Leaders are always supposed to be strong right? They are the ones who are up in front, leading the pack. Or behind the scenes, pushing us ahead. They are the ones who know best, who are the smartest, the best educated, who have the responsibility to ensure the well-being of those who follow. Leaders are the ones who focus the rest of us on what really matters, who think beyond the everyday to what’s most important. We sometimes think of them as super human. Is it any wonder that they fall? That they fail to live up to our expectations? That so many in recent years have crashed to the ground or into jail?
Leadership, once claimed or owned, is a tremendous responsibility. And these common perceptions and the pressure to maintain them may be so great, that if we ourselves become leaders, we may feel pressured to keep others from finding out our faults and our weaknesses. We may not want anyone to see that we really are no different from anyone else. After all, the least mistake, if it becomes public knowledge, can send us sprawling from our pedestal.
So what happens when leaders struggle? When the company is losing money? What happens when the customers just don’t seem to be there? When a child dies or a wife leaves? What happens when tragedies hit her family or his company? What happens when the building burns down, or the equipment kills an employee? What happens when he or she leads the people into battle, and they fail to succeed, and so there are many casualties?
The phrase, “It’s lonely at the top” comes to mind. The phrase, “We are all human” comes to mind. The question, “Who’s going to be the strong one now, the one to make the decisions while I struggle?” comes to mind. Company presidents, ministers, single parents, school principals – all must ask these questions some times. Maybe that’s why some people just don’t want to take on leadership responsibilities.
But what if we decided differently about leaders? What if we really believed that all of us are supposed to be leaders of someone or something? That we each have a “calling” to fulfill, and that fulfilling that “calling” is so important to someone or some group that it makes us a leader when we are living out that capacity. Dennis Bakke, co-founder and CEO of Imagine Schools and founder and former CEO of AES Corporation, believed this perspective to be so important that he considered Joy at Work (the title of his book) to be possible only when people were in charge of something, when they were decision makers. He built a company around expecting everyone to be in charge of decisions – rather than considering himself to be the main decision maker. The Bible talks about “spiritual gifts,” those that God has called us to live out. When we fully live out these gifts, we are serving a special and important role in the church, a role that no one else can fill. We are “leading” when we are fulfilling that role. But that gift or those roles are God given, God empowered. And because all in the church are “called” to some role, all gifts are equally important if the church is to function as God intends.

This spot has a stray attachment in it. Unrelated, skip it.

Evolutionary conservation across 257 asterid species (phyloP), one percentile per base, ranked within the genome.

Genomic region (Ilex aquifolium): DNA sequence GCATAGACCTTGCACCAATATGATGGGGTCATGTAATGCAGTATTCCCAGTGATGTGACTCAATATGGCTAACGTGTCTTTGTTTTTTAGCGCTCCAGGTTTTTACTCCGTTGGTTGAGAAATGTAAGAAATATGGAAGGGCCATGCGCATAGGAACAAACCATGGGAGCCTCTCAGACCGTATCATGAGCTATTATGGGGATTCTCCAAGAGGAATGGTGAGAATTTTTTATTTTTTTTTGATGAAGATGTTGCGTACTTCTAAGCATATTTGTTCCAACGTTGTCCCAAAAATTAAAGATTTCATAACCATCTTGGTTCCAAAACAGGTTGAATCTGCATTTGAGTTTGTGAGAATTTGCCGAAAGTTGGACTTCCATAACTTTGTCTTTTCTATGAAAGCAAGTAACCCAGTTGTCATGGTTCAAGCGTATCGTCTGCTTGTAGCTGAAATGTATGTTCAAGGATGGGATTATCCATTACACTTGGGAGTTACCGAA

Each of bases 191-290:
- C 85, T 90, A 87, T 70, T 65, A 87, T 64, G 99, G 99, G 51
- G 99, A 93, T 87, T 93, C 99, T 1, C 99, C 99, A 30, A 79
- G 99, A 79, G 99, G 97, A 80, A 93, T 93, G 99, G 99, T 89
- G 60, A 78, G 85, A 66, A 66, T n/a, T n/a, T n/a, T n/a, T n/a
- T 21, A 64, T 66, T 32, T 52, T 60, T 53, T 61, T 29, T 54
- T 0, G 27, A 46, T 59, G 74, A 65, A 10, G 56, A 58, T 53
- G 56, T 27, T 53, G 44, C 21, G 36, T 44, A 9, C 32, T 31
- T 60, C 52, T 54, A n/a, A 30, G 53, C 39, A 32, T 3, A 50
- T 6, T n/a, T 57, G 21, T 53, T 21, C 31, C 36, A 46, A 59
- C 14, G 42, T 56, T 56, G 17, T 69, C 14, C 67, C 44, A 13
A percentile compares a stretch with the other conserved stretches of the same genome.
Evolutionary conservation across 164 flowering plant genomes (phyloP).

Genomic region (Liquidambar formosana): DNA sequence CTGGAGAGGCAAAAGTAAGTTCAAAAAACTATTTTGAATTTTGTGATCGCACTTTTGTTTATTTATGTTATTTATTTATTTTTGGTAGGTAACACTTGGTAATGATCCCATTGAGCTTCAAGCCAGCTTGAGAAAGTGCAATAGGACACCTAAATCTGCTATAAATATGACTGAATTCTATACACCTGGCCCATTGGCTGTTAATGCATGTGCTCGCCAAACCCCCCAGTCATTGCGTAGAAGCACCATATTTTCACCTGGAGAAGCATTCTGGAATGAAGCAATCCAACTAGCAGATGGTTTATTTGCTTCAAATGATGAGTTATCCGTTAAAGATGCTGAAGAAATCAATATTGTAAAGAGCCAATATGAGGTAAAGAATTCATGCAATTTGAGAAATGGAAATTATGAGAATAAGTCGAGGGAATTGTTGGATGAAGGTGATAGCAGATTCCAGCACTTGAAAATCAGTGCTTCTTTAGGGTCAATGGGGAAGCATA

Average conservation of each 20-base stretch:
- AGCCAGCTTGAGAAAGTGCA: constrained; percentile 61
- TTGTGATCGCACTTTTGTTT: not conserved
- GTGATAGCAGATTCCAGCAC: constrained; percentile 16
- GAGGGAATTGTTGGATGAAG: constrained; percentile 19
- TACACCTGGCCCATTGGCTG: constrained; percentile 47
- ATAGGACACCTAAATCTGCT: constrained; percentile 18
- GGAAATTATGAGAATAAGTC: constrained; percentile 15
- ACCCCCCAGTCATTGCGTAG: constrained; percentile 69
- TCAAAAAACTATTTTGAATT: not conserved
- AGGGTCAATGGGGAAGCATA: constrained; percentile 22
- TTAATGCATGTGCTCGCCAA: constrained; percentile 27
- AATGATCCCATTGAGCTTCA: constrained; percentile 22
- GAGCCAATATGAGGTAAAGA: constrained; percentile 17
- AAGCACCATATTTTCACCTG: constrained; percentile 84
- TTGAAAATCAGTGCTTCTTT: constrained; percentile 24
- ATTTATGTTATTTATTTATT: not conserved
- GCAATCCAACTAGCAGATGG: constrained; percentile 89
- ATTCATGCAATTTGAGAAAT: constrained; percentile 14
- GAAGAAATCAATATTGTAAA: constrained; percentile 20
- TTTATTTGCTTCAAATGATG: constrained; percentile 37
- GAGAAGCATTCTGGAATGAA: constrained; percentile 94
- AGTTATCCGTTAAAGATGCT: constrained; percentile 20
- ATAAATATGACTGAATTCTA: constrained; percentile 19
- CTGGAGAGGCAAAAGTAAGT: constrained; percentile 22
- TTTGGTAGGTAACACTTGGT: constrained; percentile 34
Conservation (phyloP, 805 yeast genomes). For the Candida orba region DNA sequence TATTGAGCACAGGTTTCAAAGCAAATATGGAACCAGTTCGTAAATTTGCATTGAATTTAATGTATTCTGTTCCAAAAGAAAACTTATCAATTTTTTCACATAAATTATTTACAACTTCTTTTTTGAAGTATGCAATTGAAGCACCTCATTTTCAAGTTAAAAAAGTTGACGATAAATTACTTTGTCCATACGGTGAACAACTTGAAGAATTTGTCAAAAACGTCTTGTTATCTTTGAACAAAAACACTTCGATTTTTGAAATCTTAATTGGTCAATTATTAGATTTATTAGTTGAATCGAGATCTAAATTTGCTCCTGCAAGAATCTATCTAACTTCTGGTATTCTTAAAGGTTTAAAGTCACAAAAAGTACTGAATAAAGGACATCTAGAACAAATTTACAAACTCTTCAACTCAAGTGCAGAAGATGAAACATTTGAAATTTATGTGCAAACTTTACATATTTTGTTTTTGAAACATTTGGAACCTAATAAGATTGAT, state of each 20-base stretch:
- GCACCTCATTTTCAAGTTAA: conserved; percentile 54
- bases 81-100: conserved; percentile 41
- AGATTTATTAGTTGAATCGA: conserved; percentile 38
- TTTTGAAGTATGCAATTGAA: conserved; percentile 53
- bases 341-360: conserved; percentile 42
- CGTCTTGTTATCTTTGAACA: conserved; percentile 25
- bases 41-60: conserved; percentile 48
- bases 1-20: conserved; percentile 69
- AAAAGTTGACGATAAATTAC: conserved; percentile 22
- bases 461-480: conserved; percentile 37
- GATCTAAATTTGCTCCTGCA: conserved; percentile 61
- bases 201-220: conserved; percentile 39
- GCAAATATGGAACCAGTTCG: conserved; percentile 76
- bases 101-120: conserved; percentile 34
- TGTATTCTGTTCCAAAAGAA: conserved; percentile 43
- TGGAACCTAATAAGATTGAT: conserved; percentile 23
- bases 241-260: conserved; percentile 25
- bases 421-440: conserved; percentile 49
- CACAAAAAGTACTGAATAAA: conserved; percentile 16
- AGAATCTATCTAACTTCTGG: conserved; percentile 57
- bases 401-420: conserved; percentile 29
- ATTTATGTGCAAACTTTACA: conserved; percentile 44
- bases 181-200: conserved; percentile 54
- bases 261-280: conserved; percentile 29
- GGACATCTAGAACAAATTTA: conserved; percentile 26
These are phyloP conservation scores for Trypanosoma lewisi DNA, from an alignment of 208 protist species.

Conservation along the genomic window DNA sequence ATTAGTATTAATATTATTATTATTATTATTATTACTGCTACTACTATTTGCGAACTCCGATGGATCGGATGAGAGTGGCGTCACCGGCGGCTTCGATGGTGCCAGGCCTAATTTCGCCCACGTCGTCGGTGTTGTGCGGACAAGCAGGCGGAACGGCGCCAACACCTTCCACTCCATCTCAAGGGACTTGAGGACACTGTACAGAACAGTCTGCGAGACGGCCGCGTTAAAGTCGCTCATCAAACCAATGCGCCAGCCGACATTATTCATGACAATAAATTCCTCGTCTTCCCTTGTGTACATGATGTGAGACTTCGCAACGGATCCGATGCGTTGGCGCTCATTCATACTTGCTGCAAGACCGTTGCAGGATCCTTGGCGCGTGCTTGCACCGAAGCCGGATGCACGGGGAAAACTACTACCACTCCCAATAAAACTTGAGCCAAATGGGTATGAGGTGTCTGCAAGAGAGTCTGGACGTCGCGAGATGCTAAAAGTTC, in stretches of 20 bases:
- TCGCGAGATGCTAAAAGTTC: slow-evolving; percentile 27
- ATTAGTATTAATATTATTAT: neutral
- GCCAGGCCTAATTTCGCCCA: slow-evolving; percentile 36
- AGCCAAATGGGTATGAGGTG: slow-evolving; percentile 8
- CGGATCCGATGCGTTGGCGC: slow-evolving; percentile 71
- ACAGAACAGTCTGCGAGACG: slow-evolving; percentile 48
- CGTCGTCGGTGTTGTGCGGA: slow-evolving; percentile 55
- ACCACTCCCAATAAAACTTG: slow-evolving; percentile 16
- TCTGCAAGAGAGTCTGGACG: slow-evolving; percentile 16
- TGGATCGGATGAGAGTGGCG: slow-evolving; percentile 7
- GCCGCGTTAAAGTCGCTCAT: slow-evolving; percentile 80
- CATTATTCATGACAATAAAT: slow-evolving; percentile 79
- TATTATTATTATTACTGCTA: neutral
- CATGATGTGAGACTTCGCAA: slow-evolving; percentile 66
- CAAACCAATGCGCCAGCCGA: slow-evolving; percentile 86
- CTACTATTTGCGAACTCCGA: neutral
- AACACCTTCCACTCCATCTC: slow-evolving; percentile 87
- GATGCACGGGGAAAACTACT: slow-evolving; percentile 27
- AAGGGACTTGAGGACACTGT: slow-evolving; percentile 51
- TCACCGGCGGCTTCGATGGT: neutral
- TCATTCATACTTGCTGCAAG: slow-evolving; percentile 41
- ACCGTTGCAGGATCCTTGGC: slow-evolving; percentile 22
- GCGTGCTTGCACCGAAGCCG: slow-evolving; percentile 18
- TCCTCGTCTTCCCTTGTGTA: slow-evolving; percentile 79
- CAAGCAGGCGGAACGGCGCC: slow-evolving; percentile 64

Whether everyone shares this spiritual perspective or not, or whether we believe that churches are succeeding at this biblical mandate, might it not be a useful metaphor for companies and other organizations? That is, the person who looks most important, who has the most visible responsibilities, who speaks the most, or who is most intelligent would not be considered more important than the one who keeps the computers running, or the one who ensures that the sick receive their benefits. The whole organization would be made up of “essential functions” or roles that would be filled by people who were most gifted or suited to those roles. And “suited” would mean more than whether we were educated for the role or had held a similar role before. It would mean that we experienced a heart, soul, and mind “calling” toward that role. It would mean that we felt most fulfilled when carrying out that role.
Because everyone’s role would be essential to the functioning of the whole, we would be paying attention to people’s gifts and encouraging them to discover their talents. We would be helping them to develop those talents, and holding their hands when they were discouraged. We would invest heavily in the people around us; in developing their strengths; in asking for their input and support. We would have no justification for considering anyone more important than anyone else, because for the whole organization to operate best, everyone would have to be operating at their best. Or given that we would accept that no one is infallible, we would create systems for filling in and helping out those who were temporarily “dys” functional.
And best of all for the person with the formal title of leader, someone’s role would be “caring for,” supporting, restoring, and “being there” for the more visible leader, rather than the leader having to keep up appearances, trying to look strong when she wasn’t feeling it. The person in the role at the top wouldn’t have to fake it, but would have a coach to continually support him, challenge him to grow and become; someone to lean on when needed. What if, instead of leaders considering themselves better than others, or as having more rights, or as smarter, or more capable, or more responsible, or [feel free to fill in the blank], they instead saw themselves as servants. I remember a book called “Servant Leadership” – I think this was exactly its point.